You can’t stop watching the video.

The Ku Klux Klan is protesting the Westboro Baptist Church, the infamous group whose memebers carry offensive signs and create distractions at military funerals. I guess there’s a first time for everything.

But when Ralph Waldo Emerson said that “a foolish consistency is the hobgoblin of little minds,” I am positive that this was not what he meant.

The quotes were hilarious. Self-identified Imperial Wizard Dennis Labonte told CNN that he was not a “hate-monger.” Really? The KKK seems like an unusual choice of organization for non-hate-mongers. Maybe he was on the way to a peace gardening party and got confused. Maybe he thinks it’s a group for people who like to dress up as conehead ghosts. That happens to the best of us, although usually it just leads to awkwardness around Halloween. Maybe he thought Imperial Wizards combined all the best elements of Star Wars and the Harry Potter series. No? There must be some reason, because protesting against hatred seems wildly out of character. Maybe they’re going through some sort of midlife crisis.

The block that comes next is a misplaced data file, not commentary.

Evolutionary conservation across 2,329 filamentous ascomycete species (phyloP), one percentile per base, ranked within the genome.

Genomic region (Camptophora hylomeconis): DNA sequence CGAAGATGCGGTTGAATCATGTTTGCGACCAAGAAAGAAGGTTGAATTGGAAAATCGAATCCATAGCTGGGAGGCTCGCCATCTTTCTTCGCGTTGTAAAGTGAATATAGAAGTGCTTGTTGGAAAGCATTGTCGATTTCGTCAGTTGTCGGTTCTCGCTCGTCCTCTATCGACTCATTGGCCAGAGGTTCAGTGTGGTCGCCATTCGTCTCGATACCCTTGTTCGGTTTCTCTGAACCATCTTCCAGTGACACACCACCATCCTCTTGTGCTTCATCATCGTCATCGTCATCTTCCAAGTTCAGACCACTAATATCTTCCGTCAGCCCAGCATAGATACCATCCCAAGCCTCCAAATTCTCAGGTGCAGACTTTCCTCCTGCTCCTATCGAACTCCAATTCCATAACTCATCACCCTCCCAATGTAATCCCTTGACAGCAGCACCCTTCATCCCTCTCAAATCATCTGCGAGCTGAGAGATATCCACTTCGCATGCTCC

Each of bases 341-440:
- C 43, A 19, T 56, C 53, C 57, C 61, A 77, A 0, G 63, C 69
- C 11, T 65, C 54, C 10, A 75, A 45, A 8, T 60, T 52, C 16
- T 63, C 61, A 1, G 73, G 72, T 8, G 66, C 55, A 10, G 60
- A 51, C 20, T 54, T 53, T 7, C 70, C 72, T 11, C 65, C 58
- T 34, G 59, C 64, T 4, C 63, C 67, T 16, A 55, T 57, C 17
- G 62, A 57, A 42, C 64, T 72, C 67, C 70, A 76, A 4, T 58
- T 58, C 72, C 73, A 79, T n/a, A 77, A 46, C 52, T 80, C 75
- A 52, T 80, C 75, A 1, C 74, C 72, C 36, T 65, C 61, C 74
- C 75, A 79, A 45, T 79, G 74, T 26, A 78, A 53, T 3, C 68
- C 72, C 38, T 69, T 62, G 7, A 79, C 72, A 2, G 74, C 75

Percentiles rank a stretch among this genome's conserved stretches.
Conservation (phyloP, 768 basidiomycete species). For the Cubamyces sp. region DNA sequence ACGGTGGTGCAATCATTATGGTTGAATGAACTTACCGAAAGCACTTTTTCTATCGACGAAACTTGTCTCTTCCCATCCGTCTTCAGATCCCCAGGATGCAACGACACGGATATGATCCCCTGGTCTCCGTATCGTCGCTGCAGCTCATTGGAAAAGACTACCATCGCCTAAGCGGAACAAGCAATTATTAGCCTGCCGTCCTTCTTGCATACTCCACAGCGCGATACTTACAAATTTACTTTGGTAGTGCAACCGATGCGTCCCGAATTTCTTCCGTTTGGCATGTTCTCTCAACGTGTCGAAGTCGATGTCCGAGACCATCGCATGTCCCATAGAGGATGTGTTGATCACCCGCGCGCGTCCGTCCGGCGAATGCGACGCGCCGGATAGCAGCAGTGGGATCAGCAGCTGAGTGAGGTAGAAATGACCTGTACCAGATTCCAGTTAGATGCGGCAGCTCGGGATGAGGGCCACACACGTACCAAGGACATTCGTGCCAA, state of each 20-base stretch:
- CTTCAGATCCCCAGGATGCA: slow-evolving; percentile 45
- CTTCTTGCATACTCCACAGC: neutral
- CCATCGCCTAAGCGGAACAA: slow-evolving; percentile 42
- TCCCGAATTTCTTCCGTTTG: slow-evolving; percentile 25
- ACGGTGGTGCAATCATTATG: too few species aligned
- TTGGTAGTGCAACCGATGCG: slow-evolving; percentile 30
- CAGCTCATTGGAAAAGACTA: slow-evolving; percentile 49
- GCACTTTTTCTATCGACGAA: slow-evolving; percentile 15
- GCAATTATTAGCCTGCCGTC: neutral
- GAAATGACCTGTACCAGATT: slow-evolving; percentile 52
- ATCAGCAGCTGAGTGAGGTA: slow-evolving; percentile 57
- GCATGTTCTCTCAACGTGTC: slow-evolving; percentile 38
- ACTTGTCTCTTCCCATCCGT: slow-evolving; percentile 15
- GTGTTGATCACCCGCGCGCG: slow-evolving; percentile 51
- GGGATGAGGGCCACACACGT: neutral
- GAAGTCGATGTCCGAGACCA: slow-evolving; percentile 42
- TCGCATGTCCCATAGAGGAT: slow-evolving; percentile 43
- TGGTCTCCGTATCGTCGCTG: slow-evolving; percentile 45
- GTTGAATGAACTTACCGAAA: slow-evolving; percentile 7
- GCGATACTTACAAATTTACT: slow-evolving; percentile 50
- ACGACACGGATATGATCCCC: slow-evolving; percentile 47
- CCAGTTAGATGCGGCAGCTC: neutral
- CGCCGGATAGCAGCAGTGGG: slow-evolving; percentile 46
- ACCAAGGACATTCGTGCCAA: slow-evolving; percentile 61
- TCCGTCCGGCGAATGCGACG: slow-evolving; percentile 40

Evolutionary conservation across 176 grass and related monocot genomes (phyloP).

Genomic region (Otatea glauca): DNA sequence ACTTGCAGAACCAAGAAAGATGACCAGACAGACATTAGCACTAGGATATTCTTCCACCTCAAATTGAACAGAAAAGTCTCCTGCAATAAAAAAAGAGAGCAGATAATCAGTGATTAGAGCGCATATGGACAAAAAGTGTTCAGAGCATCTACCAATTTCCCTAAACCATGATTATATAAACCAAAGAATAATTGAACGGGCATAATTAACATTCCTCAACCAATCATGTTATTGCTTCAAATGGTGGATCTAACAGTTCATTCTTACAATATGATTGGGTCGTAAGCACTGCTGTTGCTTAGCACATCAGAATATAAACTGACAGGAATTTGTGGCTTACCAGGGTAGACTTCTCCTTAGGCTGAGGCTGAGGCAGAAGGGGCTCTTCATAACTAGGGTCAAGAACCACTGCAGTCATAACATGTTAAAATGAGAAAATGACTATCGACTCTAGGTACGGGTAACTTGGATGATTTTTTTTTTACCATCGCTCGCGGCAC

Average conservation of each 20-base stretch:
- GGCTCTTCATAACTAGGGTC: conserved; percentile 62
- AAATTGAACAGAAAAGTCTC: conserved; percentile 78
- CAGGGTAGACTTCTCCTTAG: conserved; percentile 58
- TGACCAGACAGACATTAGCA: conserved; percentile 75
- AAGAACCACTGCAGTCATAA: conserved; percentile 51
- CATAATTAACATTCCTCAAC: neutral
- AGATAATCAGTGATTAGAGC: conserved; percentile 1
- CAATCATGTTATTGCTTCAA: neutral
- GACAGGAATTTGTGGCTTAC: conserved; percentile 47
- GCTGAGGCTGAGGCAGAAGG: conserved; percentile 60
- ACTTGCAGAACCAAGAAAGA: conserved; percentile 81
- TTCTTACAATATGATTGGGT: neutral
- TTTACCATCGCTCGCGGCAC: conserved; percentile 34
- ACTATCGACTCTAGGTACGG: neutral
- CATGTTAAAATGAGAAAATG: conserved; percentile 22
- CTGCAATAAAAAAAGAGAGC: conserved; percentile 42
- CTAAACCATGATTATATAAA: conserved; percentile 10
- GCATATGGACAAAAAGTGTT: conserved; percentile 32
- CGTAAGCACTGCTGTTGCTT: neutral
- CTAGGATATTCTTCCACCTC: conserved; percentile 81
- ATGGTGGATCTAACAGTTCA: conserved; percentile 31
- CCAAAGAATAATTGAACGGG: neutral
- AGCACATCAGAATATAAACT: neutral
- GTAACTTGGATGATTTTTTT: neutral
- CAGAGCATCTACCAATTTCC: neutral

And how about Westboro Baptist Church member Abigail Phelps, who said that “the KKK have no moral authority on anything.” That’s like the pot telling the kettle that it has no moral authority on anything. Why? “The Bible doesn’t say anywhere that it’s an abomination to be born of a certain gender or race.” Gay people, on the other hand — well, forget loving thy neighbor. There’s an itemized list of abominations in Leviticus somewhere.

The Westboro Baptist Church and Sarah Palin are the two most noteworthy exceptions to the rule that “if you ignore it, it will go away.” At least they would be if we had ever managed to ignore them. You know that you are not a group to which anyone would otherwise listen if you have to make obscene protests at military funerals to get anyone to care about you. That move comes directly from the Psychotic Exes Manual. They seem to be the product of a civics exercise to conjure up the most obnoxious sort of free speech possible.

And the KKK is protesting them?

This is getting awfully complicated, and I might need someone to make me an illustrative table. I keep coming out in agreement with members of the KKK, and that seems wrong. The enemy of my enemy is — Two wrongs make a — No, wait, let me start over.

This is the sort of thing that you assume causes God to face-palm and the Bill of Rights to start chasing itself around in a circle until it gets dizzy and falls over.

One thing that has to be said for the Westboro Baptist Church is that it seems to bring out the best in everyone. Even the KKK agrees that its members have gone too far. And the Supreme Court still upheld their right to do it. That’s saying something.